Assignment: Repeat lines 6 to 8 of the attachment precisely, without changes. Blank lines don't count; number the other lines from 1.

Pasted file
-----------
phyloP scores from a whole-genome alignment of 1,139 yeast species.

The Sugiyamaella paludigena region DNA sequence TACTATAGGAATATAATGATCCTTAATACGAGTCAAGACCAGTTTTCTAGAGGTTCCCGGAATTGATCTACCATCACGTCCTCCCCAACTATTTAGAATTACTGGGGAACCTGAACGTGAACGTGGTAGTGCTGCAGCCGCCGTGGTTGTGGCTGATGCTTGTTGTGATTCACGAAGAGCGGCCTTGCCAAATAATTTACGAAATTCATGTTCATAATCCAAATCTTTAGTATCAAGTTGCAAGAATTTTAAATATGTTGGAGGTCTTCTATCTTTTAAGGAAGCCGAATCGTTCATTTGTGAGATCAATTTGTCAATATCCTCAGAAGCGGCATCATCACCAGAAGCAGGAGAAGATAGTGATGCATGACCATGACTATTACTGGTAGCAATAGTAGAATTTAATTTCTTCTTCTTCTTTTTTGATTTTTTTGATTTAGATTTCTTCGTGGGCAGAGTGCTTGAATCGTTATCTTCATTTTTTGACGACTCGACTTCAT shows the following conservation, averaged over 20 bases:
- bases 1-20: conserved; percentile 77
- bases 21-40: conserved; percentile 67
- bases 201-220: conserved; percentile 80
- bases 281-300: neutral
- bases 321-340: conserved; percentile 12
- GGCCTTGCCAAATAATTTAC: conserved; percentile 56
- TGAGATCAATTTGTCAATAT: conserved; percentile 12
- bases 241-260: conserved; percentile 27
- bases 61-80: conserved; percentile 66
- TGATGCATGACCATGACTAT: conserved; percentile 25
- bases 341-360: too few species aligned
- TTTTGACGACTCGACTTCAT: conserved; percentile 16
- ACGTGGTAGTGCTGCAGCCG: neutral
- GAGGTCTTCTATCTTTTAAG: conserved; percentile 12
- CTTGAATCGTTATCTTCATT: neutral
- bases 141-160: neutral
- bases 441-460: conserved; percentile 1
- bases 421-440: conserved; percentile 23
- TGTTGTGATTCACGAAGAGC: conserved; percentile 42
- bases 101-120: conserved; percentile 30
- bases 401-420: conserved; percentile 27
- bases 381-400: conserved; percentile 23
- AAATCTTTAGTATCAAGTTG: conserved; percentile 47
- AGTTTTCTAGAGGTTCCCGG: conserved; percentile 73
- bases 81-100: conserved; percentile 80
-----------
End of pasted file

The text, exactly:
- bases 281-300: neutral
- bases 321-340: conserved; percentile 12
- GGCCTTGCCAAATAATTTAC: conserved; percentile 56